to be found in all the so called Corporate Sustainability Ratings Agencies, where the “analytics” are based upon the historic “reading” of corporately issued
Annual Reports. Other methodologies include analysing media reports which are mostly produced by the corporates themselves and “engaging with corporates” all of these methodologies are entirely subjective, unverified sources, the results of which are
reflected in the failure of SRI based Investment to perform or define the real value drivers within ESG, (an entirely different set of quantitive metrics to SRI). While corporates and
Financial Institutions proudly boast their signature to GRI & PRI, the truth is a different matter.
Increasingly major European Fund Managers, Sovereign Funds and Hedge Funds are calling for a solution to the ever growing problems of the lack of credible common metrics associated with Socially Responsible Investment, (Please see: Independent Reviews & Reports) (SRI) and it’s sibling Corporate Social Responsibility (CSR). The lack of commonly agreed definitions and a global standard which would facilitate some kind of credibility for these currently pseudo metrics continues to restrain Environmental Investment and therefore is substantially affecting the fight against Climate Change.
SRI Rules, Norms & Standards
The economist Milton Friedman once said that the sole duty of corporations was to make profit and to abide by the rules. But what are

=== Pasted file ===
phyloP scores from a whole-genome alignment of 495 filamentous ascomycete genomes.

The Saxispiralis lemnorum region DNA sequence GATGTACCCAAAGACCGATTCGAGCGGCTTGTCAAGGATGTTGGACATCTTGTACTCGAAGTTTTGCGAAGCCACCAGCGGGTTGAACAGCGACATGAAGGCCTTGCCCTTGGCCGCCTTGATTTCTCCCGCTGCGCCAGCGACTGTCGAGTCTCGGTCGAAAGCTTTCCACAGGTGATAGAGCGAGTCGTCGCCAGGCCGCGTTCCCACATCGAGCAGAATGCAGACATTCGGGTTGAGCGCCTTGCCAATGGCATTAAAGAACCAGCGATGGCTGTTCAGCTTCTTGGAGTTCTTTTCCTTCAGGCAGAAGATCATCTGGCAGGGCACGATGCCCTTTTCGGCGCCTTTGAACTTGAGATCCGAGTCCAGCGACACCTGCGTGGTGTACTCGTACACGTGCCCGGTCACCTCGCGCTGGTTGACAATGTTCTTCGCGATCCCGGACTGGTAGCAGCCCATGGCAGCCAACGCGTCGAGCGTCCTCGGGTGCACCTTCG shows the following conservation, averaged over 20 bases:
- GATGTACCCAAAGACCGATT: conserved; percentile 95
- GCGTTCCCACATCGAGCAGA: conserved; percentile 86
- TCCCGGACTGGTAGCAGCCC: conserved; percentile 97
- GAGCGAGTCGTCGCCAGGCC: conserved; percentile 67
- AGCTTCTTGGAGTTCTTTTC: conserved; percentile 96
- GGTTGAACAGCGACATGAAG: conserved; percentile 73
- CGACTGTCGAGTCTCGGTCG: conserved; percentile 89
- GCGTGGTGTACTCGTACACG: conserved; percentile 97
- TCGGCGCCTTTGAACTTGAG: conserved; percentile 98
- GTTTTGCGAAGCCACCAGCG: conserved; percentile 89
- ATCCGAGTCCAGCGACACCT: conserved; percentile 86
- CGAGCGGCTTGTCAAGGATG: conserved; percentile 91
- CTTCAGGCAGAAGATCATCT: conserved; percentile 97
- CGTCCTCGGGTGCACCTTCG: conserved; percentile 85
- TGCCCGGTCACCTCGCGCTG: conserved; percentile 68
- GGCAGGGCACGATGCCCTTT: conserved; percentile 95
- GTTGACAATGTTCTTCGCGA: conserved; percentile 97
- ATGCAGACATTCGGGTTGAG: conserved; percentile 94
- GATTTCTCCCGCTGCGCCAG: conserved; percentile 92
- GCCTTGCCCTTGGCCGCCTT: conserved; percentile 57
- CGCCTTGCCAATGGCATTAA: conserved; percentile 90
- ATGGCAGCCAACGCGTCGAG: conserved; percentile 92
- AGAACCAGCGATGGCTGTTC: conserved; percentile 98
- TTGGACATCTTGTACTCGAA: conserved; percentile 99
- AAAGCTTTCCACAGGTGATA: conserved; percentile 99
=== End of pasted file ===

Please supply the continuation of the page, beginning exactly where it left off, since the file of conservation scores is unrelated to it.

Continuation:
the rules when it comes to SRI?
According to Dexia Asset Management, Global Standards would benefit the further expansion of the Socially Responsible Investment (SRI) space. Cécile de Lasteyrie, head of SRI development at Dexia AM, said “Investors talk about SRI a lot, but it is complicated for them to do. They need to understand how and what to invest in, which is why transparency is key to the development of SRI, and to aid transparency and full disclosure in the space, it would help to have standards. Currently, only local standards exist– there are no global initiatives.” France and the Netherlands are keen implementers of SRI, according to de Lasteyrie. Demand for SRI is also growing in Germany and Italy, but she sees less interest in the space in Spain. Responsible Investment (RI) makes up roughly one-quarter of Dexia AM’s €79.3 Billion assets under management…
The application of ESG data into the investment process should be identifying value and financial risk considerations within the same